Thursday , September 19 2019
Home / Tag Archives: Macroeconomics

Tag Archives: Macroeconomics

CPI Bias and Happiness

Our nominal income rises every year.  But what about our real income – our “standard of living”?  In order to answer that question, we have to accurately measure inflation.  If we understate inflation, we’re getting richer at a slower pace than we think.  If we overstate inflation, we’re getting richer at a faster pace than we think. Most economists, sadly, just forget about the issue and pretend that standard measures of inflation are solid.  Most specialists,...

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The unsung success of Japan’s recent fiscal policy

The media tends to dwell on bad news. Even when something is a smashing success, say Germany’s 2004 labor market reforms, the reporting is relentlessly downbeat. The same is true of Japan’s recent fiscal policy, which has finally brought the national debt under control.  The debt to GDP ratio has leveled off at roughly 240% of GDP since the 2014 tax increase: Better yet, this fiscal austerity was associated with an extremely strong labor market, not at all the...

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Is Fed policy “premised importantly” on market monetarism being true?

Market monetarists favor a policy regime where the instrument setting creates a policy stance that the financial markets believe will achieve the Fed’s policy goal. Thus, if the Fed’s goal is 2% inflation, then the monetary base (or the fed funds target) should be set at a level that the market believes will result in 2% inflation. Here’s Yahoo.com: Is the Federal Reserve beholden to short-term volatility in the financial markets? A handful of Fed-watchers argue that...

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Does price stickiness explain “lowflation”?

Here’s The Economist: A forthcoming paper by Diego Aparicio and Roberto Rigobon of the Massachusetts Institute of Technology helps make the point. Firms that sell thousands of different items do not offer them at thousands of different prices, but rather slot them into a dozen or two price points. Visit the website for h&m, a fashion retailer, and you will find a staggering array of items for £9.99: hats, scarves, jewellery, belts, bags, herringbone braces, satin...

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Using monetary policy as a political weapon

Former New York Fed President William Dudley has received a great deal of well-deserved criticism for these remarks: “I understand and support Fed officials’ desire to remain apolitical. But Trump’s ongoing attacks on Powell and on the institution have made that untenable,” Dudley wrote, referring to Fed Chair Jerome Powell. “Central bank officials face a choice: enable the Trump administration to continue down a disastrous path of trade war escalation, or send a...

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There’s no reason to go heterodox

Commenter Michael Sandifer had this to say: Seeing so many developed economies at negative nominal rates, with others trending there, as the global economy slows down, with those economies never having enjoyed even the nominal growth rates of the past, it is tempting to think there’s something very wrong with standard economic theory. And, perhaps there is. By standard economic theory, I mean Mishkin’s pre-Great Recession treatment of the subject. I bought an old copy...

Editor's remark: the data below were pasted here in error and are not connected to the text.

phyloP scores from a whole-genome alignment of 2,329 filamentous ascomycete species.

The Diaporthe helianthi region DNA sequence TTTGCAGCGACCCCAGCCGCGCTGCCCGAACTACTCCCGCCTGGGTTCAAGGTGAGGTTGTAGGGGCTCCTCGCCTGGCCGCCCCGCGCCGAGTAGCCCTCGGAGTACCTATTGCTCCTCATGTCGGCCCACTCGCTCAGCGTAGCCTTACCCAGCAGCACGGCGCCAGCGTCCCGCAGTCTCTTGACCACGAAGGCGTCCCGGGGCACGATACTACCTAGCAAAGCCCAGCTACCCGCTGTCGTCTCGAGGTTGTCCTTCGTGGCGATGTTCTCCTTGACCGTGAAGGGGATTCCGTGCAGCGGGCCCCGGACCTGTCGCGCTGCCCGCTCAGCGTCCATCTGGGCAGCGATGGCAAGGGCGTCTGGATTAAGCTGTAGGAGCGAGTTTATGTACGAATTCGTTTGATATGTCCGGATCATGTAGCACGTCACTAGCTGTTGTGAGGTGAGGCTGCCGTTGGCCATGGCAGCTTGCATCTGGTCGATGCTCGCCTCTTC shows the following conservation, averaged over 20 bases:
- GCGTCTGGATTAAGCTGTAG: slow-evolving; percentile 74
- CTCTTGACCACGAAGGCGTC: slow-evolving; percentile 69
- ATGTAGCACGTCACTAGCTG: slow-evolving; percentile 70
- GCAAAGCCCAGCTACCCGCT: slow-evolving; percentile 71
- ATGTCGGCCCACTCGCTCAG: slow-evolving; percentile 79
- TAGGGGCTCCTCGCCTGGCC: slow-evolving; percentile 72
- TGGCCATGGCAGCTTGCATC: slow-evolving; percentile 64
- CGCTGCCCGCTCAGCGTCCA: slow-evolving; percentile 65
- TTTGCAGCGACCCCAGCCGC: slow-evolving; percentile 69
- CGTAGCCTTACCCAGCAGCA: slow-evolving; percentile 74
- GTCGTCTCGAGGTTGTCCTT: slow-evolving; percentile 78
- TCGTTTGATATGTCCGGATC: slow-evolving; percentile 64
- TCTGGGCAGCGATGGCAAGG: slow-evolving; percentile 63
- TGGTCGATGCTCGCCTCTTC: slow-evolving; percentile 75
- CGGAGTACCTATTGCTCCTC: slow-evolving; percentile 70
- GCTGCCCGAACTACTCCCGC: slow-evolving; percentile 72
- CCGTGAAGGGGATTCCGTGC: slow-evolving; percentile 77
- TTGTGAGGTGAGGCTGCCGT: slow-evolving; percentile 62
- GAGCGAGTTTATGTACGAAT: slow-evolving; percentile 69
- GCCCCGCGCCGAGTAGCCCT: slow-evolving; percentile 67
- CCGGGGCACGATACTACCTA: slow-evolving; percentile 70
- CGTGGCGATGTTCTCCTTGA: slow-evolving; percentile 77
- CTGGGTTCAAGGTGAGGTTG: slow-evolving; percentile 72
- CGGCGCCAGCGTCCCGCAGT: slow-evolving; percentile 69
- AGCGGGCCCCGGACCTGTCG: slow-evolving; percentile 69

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How soon we forget

The NYT has a piece discussing the Fed’s gradual reduction in bank capital requirements: Some of the changes, seemingly incremental and technical on their own, could add up to a weakening of capital requirements installed in the wake of the crisis to prevent the largest banks from suffering the kind of destabilizing losses that imperiled the United States economy. Another imminent change will soften a rule intended to prevent banks from making risky bets with customer...

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How has Keynes’s liquidity trap theory held up over time?

It’s worth revisiting this issue in a world with $17 trillion in negative yield bonds. Keynes was a complex thinker, who looked at issues from many different perspectives.  Unfortunately, that means his views were not always internally consistent. Thus it’s foolish to try to pin him down, as if sticking a pin in a butterfly. You’ll always find other passages that contradict your interpretation. Consider the following, from the General Theory: There is the...

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Easy credit and tight money

The title of this post is the shortest description I could come up with for the global economy circa 2019. Because these two concepts get confused, a short explanation is in order. The best way to judge the stance of monetary policy is by looking at the growth rate in “M*V” aka nominal GDP. By that criterion, money has been tighter than average in America, and even more so in Europe and Japan. That helps to explain low nominal interest rates, but it’s not the whole...

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Blind faith in government

I recently participated in Alternative Money University at the Cato Institute. It was nice to see so many young students who are interested in exploring monetary ideas beyond New Keynesian DSGE models. Presentations by Larry White and George Selgin had the effect of slightly changing my views of the gold standard. On balance, I’m still opposed to going back to the gold standard, but the reasons have more to do with likely government interference in the regime, rather...

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